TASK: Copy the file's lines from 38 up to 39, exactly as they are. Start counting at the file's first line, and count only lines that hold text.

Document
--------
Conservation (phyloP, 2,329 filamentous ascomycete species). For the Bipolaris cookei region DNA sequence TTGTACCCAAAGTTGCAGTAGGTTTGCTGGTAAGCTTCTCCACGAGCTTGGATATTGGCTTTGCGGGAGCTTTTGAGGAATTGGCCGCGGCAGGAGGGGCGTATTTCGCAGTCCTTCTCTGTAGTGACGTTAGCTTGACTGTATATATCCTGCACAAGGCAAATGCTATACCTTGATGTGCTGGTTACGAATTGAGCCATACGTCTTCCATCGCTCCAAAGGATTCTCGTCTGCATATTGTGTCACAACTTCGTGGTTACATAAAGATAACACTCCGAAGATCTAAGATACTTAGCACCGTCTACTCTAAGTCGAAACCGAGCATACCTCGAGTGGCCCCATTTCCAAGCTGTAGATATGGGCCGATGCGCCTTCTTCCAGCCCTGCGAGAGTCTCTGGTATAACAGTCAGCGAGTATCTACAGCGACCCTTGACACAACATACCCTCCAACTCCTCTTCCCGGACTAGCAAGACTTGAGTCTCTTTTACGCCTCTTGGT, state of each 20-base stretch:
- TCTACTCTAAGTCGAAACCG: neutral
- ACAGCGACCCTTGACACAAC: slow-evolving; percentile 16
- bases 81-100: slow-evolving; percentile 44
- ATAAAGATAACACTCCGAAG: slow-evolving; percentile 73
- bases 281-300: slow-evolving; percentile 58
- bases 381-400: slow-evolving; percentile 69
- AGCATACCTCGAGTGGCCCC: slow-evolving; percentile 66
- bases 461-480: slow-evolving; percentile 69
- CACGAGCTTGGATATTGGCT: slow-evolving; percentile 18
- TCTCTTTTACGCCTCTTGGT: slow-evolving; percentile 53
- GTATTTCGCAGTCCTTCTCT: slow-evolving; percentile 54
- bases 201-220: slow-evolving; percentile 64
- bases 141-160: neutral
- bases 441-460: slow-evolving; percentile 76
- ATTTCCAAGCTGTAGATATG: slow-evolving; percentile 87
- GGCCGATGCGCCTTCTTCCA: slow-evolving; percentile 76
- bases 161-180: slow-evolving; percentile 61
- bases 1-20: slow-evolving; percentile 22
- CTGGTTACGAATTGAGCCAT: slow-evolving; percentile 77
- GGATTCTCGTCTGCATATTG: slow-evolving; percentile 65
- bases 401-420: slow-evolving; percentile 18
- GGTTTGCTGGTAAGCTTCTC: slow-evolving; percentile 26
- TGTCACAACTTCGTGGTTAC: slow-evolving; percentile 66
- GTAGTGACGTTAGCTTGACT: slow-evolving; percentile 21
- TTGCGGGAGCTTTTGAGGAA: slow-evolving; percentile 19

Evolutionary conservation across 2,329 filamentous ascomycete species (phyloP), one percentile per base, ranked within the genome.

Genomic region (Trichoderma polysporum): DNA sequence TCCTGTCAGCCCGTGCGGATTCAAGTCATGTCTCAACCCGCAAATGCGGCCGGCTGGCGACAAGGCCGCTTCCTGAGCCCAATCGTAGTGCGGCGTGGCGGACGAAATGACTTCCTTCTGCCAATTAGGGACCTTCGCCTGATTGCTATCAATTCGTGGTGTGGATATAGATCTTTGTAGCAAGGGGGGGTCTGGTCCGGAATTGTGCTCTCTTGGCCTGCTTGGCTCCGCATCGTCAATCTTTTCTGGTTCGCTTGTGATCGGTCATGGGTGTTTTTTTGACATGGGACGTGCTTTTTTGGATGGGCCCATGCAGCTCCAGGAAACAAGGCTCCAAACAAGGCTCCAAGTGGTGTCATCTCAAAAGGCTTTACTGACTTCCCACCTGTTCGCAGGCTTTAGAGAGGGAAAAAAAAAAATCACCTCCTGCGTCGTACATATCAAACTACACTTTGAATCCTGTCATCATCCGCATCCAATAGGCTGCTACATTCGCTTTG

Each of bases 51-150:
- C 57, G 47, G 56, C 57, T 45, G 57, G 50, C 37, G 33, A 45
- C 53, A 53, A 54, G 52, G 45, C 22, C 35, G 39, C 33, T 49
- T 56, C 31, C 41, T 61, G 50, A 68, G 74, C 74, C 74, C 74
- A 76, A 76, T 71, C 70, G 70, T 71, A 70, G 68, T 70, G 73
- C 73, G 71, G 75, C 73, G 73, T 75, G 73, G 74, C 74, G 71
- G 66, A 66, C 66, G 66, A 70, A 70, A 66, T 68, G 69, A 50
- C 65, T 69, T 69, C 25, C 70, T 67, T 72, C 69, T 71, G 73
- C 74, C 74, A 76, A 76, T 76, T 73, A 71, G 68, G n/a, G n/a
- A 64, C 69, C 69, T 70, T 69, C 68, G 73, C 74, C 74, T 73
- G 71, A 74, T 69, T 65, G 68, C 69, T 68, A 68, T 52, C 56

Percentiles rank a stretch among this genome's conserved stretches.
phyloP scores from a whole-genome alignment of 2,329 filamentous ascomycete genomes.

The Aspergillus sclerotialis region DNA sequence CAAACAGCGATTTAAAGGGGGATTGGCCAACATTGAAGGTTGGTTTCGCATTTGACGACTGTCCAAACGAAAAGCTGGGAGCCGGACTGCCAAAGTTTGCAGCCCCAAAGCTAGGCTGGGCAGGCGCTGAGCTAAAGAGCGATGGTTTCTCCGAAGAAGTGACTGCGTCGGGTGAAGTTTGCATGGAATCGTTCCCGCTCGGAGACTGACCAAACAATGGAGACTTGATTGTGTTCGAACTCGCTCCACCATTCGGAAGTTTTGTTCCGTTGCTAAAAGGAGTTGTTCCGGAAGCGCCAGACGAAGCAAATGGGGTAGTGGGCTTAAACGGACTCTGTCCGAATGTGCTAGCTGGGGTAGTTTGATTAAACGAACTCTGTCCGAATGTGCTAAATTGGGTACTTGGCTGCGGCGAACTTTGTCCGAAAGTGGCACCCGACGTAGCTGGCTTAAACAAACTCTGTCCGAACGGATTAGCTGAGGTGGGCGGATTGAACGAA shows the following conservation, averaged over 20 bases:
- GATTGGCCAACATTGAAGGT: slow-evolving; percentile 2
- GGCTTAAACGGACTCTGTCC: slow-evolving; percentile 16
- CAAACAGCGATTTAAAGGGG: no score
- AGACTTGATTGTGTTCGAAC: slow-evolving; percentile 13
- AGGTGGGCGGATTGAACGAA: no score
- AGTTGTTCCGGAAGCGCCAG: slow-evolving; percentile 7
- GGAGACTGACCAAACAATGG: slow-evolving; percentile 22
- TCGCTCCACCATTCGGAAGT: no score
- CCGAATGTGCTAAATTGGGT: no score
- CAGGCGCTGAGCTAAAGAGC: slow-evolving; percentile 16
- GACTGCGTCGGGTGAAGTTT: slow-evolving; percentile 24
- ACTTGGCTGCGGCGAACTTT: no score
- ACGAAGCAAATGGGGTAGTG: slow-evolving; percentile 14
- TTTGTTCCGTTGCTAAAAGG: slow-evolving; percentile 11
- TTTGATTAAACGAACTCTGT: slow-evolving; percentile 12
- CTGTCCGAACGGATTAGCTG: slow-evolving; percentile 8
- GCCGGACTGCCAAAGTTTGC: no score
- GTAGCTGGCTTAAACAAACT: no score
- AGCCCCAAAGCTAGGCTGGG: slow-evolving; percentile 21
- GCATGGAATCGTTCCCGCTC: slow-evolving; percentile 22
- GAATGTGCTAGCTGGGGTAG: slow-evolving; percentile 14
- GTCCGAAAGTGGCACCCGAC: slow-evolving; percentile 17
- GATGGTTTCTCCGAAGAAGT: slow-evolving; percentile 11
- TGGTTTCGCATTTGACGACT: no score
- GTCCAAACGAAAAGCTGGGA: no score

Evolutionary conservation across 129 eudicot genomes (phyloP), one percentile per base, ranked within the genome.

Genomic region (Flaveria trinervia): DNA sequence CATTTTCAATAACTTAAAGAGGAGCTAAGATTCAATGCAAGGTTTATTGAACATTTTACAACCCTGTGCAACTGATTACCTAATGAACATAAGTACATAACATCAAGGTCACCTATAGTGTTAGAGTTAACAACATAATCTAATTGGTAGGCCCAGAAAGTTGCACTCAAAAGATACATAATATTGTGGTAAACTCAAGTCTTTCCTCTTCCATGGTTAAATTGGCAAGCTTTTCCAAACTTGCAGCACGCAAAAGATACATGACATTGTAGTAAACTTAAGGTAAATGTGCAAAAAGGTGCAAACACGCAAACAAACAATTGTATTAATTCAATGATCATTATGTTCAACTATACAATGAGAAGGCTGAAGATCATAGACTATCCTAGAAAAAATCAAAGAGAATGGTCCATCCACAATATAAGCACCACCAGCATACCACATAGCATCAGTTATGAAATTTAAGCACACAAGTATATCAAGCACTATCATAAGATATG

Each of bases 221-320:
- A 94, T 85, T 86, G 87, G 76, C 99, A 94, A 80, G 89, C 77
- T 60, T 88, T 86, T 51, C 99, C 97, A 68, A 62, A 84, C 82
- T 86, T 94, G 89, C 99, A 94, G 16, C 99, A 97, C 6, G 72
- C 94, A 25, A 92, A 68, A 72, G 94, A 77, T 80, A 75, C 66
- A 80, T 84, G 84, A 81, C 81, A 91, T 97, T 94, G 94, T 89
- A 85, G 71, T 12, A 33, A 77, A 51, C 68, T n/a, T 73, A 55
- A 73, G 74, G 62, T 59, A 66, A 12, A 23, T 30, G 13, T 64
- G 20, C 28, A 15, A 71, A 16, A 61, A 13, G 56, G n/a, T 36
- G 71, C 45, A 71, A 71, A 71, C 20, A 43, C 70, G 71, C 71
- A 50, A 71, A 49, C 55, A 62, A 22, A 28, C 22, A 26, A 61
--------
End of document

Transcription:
- A 64, C 69, C 69, T 70, T 69, C 68, G 73, C 74, C 74, T 73
- G 71, A 74, T 69, T 65, G 68, C 69, T 68, A 68, T 52, C 56